“Gordy,” she says, leaning over me. Her breath smells of lunch, nothing unpleasant like my liquid food that smells of gone-off milk. Something with coriander, I think. Since the accident I have a sense of smell that’s almost a superpower.
“Time for a roll,” she says, pulling up the side of the bed and stretching my hand over to take hold of it. She lifts my good leg, the left one, and then levers me over. I roll on command and hit my head on the corner of the bedside cabinet. My water jug with its tepid offerings tips all over the floor. “Oh shivers,” she says.
“You can say shit. I don’t mind.”
She rolls her eyes. “Shit then. I shall have to let you go,” she says, releasing my hand. I roll back down. She cleans up the mess. Someone else comes into the room. It’s Goldilocks, the nurse with the shaved head.
It was Coriander’s idea to call her that. I like her irony.
“Mr Palmer’s wet again,” Goldilocks says. They leave the room and I go back to the grid.
In some countries it is against building regulations to construct hospitals with grid ceilings. The tiles that slot into the grid are heavy, could take you out in an earthquake and they harbour bacteria that can make people like me ill. But it’s cheaper to build hospitals this way. And people accept that sick people die of infections, it’s an expectation, so things will probably never change.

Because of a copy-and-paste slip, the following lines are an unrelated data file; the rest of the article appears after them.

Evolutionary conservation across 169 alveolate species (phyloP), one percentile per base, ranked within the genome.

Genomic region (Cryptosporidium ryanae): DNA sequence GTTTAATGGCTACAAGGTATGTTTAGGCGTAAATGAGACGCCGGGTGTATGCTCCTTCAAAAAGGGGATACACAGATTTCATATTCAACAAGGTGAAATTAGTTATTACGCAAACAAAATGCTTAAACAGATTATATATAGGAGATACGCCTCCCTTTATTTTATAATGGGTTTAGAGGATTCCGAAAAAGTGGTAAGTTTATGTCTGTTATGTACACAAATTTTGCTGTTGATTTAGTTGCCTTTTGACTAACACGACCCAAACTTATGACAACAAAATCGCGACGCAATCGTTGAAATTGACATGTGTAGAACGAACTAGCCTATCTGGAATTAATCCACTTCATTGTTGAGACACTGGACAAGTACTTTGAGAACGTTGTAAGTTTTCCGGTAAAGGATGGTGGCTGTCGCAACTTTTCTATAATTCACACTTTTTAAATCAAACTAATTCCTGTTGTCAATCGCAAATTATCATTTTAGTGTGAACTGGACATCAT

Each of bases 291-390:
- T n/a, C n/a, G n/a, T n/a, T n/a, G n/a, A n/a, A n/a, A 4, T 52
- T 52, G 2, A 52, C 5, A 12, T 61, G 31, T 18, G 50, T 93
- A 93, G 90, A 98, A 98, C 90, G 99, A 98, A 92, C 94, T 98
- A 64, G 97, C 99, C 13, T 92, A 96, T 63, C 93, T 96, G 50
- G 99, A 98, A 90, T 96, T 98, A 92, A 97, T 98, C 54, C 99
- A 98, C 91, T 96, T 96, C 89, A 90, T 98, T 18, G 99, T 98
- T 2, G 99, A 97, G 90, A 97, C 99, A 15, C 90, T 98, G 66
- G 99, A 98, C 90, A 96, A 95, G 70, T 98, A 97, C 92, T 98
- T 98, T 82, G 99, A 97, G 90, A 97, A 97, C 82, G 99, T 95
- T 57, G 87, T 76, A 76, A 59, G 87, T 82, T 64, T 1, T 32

The grid is the only way that I can see the world, until I am rolled every few hours. My grid is particularly bad; there are dried stains of leaks from the ancient plumbing, and dark splash marks where others have catapulted tea bags at the ceiling. The grid holds memories. When I first got to the ward that has become my home, I was hallucinating with ICU psychosis and the grid came alive every night. Contorted faces: Beth, Andrew, Dee and April, their faces would tunnel toward me like a cyclone and then pop and disperse in front of my face, evolving into animals that I couldn’t run from.
Time passes. The nurse’s concept of a minute is, on average, usually an hour. Another bottom rubbed, a catheter emptied, a slurp of caffeine. I close my eyes and sleep. I ache for April; just a glimpse of her will do.
“Silas, are you listening? I said that Andrew came home drunk again.”
Beth, my sister, who spent most of her teenage years hung over, is surprised her teenage son is drinking too much.
“He’ll grow out of it,” I say.
My sister exhales. She
“Stop trying to be a good mother.”
“That’s great advice from someone who is childless.”
There is a pause of regret for both of us.
“Sorry, Silas, I shouldn’t have said that,” she says, touching my arm.
I change the subject.
“The nurses call me Gordy, did you know? It really takes me back in time.”